Is slower Chinese GDP growth better? Yes, says IMF

Slower Chinese GDP growth would be better for China and the world if comprehensive reforms are implemented and credit and investment growth is better controlled, says the International Monetary Fund (IMF).

After thirty years of spectacular growth, the Chinese economy has been growing more moderately. In order to secure a safer development path, the country must address vulnerabilities and implement the announced reform agenda.

In 2013, the Chinese economy grew by 7.7%. This year it is set to expand by approximately 7.5%, in line with the target set by the government, according to the IMF’s latest report on the state of the Chinese economy.

The authors say that much of China’s slowdown has been structural, “reflecting the natural growth convergence, but weak global growth has also contributed.”

The country’s reliance on credit and investment to fuel growth since the global financial crisis is losing its impact as investment efficiency has been in decline, resulting in resource misallocation and increasing vulnerabilities.

‘Web of rising vulnerabilities’

China’s current growth pattern has “created a web of rising vulnerabilities,” says the report.

Companies and local governments have borrowed both from banks and the so-called shadow banks to finance rapid investment growth, resulting in increasing local government and corporate indebtedness, “which is the flip side of the large increase in total credit since 2008.”

Several strands of the web of vulnerabilities run through the real estate sector.

Given China’s policy buffers, a drastic change in this trend is unlikely over the short term. The IMF warns that if this growth strategy persists, balance sheets will be weakened further, investment efficiency will dwindle, leaving China much more vulnerable to future shocks.

Comprehensive reform program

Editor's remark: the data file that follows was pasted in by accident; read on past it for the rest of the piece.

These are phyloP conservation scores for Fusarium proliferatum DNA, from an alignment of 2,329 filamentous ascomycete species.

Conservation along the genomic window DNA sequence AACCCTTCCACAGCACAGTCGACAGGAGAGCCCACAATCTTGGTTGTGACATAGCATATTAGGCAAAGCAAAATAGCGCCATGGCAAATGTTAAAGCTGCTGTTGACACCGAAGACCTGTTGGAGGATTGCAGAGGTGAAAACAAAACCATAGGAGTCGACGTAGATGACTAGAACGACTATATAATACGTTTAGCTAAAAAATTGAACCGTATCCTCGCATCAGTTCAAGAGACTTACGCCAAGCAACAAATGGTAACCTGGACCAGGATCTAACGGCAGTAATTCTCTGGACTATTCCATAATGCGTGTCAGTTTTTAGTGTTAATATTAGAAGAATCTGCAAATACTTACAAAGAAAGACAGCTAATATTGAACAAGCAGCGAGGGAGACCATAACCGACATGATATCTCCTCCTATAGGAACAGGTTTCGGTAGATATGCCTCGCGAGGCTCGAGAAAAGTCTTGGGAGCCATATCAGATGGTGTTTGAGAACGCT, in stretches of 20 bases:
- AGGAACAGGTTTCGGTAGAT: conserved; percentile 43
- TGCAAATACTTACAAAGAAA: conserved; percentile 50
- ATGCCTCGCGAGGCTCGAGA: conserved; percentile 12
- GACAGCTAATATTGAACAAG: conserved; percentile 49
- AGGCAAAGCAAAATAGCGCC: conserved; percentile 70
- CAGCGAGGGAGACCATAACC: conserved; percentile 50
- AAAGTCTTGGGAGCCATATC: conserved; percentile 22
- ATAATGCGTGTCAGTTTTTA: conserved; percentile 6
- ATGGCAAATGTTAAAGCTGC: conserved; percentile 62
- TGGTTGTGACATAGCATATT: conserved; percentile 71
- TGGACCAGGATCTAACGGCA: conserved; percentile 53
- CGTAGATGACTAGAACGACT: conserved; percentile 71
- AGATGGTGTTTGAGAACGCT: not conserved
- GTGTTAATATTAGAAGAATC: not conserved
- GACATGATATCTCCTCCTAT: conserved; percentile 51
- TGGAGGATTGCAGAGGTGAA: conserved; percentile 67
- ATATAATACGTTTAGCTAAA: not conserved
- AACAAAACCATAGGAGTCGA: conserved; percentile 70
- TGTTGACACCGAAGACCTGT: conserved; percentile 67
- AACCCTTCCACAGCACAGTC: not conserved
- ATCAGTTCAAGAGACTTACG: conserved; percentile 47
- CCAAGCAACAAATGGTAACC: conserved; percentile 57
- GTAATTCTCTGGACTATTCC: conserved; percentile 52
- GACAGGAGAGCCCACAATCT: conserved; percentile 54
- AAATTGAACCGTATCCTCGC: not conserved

China must rapidly implement the reforms to transition, as it had previously announced, in order to secure a more sustainable growth path, the report emphasizes.

Reforms are urgently needed in the:

  • financial sector,
  • local governments,
  • exchange rate,
  • state-owned enterprises,
  • local governments.

As Chinese authorities had previously stressed, the reforms should aim to strengthen institutions, give the market a more pivotal role, and eliminate distortions.

The reforms would release a new source of productivity growth and make sure that resources are used more efficiently, the authors write.

The IMF writes:

“The reforms will also support both domestic and external rebalancing. While external imbalances have declined considerably, China’s external position is still moderately stronger compared with the level consistent with medium-term fundamentals and desirable policy settings.”

While the progress with moving the economy from an investment-led model to a consumption-driven one has been slow, implementing the reforms would help speed it up.

The authors add that government off-budget spending needs to be reduced, credit growth must slow down, as should investment growth. “While these measures would likely dampen activity somewhat, the report considers that vulnerabilities have risen to the point that containing them is a priority,” they write.

Short-term growth slowdown, long-term benefits

Implementing structural reforms and addressing vulnerabilities may reduce growth in the short term, but they will bring considerable benefits over time in terms of greater income and consumption.

Chinese authorities should accept slightly slower growth in the near term, and only consider a stimulus if economic activity slowed down well below their target. The IMF suggests a GDP growth target for 2015 of 6.5% to 7%.

China GDP various scenarios

Reforms would first slow growth but help make it more sustainable in the long run. (Data source: IMF)

The IMF writes:

“Faster implementation of reforms would have substantial benefits over the medium and long term not only to China, but also to the rest of the world. While spillovers to the global economy would reduce growth slightly in the short run, the benefits of a stronger and less vulnerable China dominate in the long run.”

After posting a record trade surplus in July, most economists are predicting export-led GDP growth for the rest of this year in China.